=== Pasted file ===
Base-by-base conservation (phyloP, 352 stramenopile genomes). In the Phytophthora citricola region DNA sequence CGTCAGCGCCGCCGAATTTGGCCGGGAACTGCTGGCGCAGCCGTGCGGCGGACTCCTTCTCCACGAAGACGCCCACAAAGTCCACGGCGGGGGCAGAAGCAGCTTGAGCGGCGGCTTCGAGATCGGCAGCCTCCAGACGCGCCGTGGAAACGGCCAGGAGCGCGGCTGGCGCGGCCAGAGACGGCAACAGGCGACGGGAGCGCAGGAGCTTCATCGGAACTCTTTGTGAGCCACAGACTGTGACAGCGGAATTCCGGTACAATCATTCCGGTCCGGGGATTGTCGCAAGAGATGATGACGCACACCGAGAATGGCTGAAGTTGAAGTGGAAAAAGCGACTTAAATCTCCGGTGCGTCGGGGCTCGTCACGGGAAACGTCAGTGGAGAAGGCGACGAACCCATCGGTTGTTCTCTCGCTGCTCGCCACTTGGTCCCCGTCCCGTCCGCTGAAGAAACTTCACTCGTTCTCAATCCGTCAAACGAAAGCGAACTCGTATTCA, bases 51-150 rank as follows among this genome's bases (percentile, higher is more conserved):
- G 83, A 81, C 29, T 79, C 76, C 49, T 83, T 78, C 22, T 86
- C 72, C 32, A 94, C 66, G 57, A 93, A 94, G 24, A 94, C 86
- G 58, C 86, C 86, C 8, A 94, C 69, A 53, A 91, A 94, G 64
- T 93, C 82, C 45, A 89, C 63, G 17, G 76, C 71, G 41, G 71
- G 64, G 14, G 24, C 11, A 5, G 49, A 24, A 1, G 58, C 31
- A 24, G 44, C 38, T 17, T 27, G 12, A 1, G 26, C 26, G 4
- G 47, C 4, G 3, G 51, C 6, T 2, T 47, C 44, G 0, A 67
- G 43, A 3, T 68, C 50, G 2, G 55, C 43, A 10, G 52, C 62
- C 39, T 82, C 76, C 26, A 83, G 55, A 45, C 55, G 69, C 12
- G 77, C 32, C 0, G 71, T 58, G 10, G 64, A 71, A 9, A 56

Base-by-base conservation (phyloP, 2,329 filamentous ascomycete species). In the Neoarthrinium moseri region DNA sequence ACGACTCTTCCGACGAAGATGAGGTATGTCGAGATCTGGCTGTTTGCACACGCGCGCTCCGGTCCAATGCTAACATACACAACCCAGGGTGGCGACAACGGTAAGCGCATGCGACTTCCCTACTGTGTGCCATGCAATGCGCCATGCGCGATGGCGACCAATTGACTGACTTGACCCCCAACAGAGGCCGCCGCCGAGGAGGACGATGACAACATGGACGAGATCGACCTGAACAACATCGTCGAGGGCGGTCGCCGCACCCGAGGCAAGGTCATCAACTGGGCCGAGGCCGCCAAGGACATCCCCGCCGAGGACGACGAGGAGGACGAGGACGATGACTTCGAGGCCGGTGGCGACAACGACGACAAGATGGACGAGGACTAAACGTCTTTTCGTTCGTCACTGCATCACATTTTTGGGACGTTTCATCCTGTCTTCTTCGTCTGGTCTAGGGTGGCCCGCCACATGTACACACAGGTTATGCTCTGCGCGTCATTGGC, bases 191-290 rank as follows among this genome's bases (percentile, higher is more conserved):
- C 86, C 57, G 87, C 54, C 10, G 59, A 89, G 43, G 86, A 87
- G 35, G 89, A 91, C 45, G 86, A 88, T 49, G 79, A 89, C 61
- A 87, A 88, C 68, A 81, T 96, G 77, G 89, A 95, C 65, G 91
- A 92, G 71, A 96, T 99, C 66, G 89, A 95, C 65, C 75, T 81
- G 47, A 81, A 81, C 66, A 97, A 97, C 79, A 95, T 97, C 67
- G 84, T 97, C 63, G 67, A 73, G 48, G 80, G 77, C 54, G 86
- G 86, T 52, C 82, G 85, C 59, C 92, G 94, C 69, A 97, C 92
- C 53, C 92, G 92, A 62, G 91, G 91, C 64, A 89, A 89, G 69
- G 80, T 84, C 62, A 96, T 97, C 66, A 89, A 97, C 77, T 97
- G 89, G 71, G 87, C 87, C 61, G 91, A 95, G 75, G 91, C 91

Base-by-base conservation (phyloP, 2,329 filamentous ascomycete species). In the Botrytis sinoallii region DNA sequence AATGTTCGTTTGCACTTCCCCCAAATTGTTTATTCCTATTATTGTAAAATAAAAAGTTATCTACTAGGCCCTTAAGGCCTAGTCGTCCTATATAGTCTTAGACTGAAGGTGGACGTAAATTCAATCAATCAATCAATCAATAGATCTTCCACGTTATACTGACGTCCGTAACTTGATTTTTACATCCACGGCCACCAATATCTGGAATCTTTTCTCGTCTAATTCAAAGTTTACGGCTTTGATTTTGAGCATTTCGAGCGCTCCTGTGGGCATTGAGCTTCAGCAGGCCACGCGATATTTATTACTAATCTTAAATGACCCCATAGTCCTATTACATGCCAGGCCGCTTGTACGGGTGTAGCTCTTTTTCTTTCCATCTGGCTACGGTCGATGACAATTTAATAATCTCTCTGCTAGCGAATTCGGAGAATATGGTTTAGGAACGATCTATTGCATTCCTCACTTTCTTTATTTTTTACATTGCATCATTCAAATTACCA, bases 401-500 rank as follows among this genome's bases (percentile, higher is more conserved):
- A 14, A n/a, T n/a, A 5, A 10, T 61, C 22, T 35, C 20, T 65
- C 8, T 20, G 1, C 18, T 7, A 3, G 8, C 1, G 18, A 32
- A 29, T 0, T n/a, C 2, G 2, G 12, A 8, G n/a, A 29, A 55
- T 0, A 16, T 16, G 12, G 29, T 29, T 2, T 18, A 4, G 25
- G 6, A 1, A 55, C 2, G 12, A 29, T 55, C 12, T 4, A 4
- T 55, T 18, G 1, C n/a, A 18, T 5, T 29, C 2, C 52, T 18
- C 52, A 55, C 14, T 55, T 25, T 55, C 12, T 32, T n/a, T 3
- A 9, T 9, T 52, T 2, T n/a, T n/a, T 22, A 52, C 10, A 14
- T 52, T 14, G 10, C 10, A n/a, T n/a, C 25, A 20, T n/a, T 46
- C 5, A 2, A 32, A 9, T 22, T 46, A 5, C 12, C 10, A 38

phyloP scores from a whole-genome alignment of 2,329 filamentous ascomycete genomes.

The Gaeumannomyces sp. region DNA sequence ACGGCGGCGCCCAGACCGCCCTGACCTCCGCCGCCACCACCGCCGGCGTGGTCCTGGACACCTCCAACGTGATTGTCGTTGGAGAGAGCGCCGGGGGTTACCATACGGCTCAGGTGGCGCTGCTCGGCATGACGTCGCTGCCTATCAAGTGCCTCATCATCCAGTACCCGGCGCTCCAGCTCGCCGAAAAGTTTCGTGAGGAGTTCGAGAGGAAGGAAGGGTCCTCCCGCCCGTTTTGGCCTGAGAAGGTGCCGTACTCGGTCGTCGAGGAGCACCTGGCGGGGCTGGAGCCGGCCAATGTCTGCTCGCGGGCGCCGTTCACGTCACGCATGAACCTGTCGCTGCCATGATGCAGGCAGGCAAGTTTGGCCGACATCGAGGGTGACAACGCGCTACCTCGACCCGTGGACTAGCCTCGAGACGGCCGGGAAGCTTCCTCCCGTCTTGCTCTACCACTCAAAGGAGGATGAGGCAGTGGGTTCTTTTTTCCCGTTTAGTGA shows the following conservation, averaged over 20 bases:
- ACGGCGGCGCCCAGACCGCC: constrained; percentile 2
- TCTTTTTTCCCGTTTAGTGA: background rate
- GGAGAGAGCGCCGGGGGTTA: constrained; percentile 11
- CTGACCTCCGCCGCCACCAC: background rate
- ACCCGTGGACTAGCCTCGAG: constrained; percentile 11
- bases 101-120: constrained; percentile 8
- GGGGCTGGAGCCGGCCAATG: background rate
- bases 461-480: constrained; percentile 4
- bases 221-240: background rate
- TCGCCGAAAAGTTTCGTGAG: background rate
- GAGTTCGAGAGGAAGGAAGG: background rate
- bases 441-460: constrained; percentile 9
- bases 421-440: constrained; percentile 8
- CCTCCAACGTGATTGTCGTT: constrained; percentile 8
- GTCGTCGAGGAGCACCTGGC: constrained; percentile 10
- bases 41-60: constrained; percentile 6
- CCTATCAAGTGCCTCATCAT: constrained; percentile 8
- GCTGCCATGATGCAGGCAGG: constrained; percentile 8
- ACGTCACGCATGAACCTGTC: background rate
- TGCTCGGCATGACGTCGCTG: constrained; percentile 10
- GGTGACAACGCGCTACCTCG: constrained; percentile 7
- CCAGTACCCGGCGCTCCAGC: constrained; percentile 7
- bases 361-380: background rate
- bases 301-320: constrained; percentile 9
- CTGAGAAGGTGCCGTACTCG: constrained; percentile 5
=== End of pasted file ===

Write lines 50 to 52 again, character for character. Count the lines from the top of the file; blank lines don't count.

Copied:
- GTCGTCGAGGAGCACCTGGC: constrained; percentile 10
- bases 41-60: constrained; percentile 6
- CCTATCAAGTGCCTCATCAT: constrained; percentile 8